Figure 4.

 Numbers of genes up- or downregulated (numbers at left, top and bottom, respectively) in AAP1 embryos (field-grown) at 18, 22, 26 and 30 days after pollination (DAP). The figure summarizes the genes that are allocated to the functional gene group, which are presented in detail in Tables S1–S4.

Genes encoding ribosomal proteins, histones, and initiation and elongation factors are predominantly upregulated, together with genes involved in protein transport and processing (Tables S1–S4), indicating stimulatory effects on gene transcription and protein biosynthesis. Seven upregulated sequences represent chaperones and chaperonines involved in protein processing and translocation across membranes. Another seven genes are related to vacuolar transport, inorganic pyrophosphatase, H+ transporting ATPase and α-tonoplast intrinsic protein (α-TIP), whereas others are involved in protein vesicle transport. A hexose transporter (22 DAP), a Zn/Fe-transporter (26 DAP) and a plastidial outer-envelope acid-selective-channel OEP16 (26 and 30 DAP; Pohlmeyer et al., 1997) are upregulated, whereas two genes encoding amino acid permeases are downregulated (30 DAP).

AAP1 overexpression affects genes involved in amino acid and sugar metabolism

In AAP1 seeds, 14 genes are upregulated that are potentially involved in amino acid turnover (Table 2). Seven are involved in amino acid synthesis: aspartate aminotransferase (18 DAP), Asn synthetase, ASN1 (22, 26 and 30 DAP), plastidial threonine synthase (22 DAP), mitochondrial Ser/Gly hydroxymethyltransferase (26 and 30 DAP), imidazoleglycerol-phosphate dehydratase (26 DAP), Met synthase (30 DAP) and Gln synthetase, GS1 (26 and 30 DAP). Three genes are downregulated: threonine aldolase, involved in Thr/Gly interconversion (18 and 22 DAP), Gln synthetase GS1 (22 DAP) and plastidial acetohydroxy acid synthase small subunit (AHAS; 26 DAP). AHAS is inhibited by all branched chain amino acids, with a particularly strong effect for Leu and Val (Binder et al., 2007). Four upregulated genes are involved in amino acid catabolism: Arg decarboxylase (22 DAP), a pyridoxal-dependent decarboxylase with homology to Arg decarboxylase (26 DAP), and mitochondrial aminomethyltransferase (22 DAP), involved in Gly degradation and isovaleryl-CoA-dehydrogenase (IVD, 26 DAP). The latter is upregulated by more than sixfold, and catalyses the conversion of isovaleryl-CoA and/or isobutyryl-CoA to 3-methylcrotonyl-CoA as an intermediate step in the Leu/Val catabolic pathway. Its gene expression is inducible by sugar starvation (Däschner et al., 2001).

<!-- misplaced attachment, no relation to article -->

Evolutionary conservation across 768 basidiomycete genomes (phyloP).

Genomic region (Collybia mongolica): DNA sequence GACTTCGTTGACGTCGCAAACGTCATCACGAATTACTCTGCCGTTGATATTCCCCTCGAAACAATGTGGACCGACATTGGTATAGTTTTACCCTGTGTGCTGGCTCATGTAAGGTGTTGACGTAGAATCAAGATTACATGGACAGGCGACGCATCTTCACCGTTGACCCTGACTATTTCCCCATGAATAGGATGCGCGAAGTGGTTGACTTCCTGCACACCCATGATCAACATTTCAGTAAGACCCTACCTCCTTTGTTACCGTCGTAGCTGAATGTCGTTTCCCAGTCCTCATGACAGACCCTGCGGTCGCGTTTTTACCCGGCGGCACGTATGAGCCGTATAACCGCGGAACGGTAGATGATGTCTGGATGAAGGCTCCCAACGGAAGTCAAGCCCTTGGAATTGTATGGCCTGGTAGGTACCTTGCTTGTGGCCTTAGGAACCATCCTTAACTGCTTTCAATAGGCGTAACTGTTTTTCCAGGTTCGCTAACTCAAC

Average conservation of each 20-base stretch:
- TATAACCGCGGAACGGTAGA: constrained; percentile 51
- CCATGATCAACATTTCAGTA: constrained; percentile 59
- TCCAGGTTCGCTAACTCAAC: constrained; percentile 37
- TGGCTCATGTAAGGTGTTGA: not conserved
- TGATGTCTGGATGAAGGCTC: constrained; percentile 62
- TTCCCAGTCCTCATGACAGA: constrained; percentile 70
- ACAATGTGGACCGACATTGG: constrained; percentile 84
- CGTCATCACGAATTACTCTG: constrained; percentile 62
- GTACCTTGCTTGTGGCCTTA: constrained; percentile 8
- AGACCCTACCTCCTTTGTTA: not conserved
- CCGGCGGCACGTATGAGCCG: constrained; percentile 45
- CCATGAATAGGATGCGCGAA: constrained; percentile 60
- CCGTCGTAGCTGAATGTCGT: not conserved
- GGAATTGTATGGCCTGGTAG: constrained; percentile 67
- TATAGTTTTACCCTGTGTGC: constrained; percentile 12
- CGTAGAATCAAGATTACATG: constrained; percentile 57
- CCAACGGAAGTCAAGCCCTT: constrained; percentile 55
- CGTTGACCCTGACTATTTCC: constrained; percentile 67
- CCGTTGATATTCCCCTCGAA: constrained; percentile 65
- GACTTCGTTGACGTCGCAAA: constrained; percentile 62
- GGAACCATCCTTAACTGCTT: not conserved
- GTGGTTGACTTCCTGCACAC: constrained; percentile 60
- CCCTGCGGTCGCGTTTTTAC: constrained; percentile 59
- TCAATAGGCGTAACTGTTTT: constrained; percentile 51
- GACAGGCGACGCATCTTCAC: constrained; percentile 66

Table 2.   Up- and downregulated genes in AAP1 seeds involved in amino acid and sugar metabolism
Seq. IDAnnotationDAPaP-valueFactorFunction
  1. aDAP, days after pollination.

Amino acid synthesis, upregulated
03092Aspartate aminotransferase180.041.7Asp metabolism
04409Asparagine synthase, ASN122, 26, 300.04, 0.00, 0.001.9, 3.5, 2.1Asn synthesis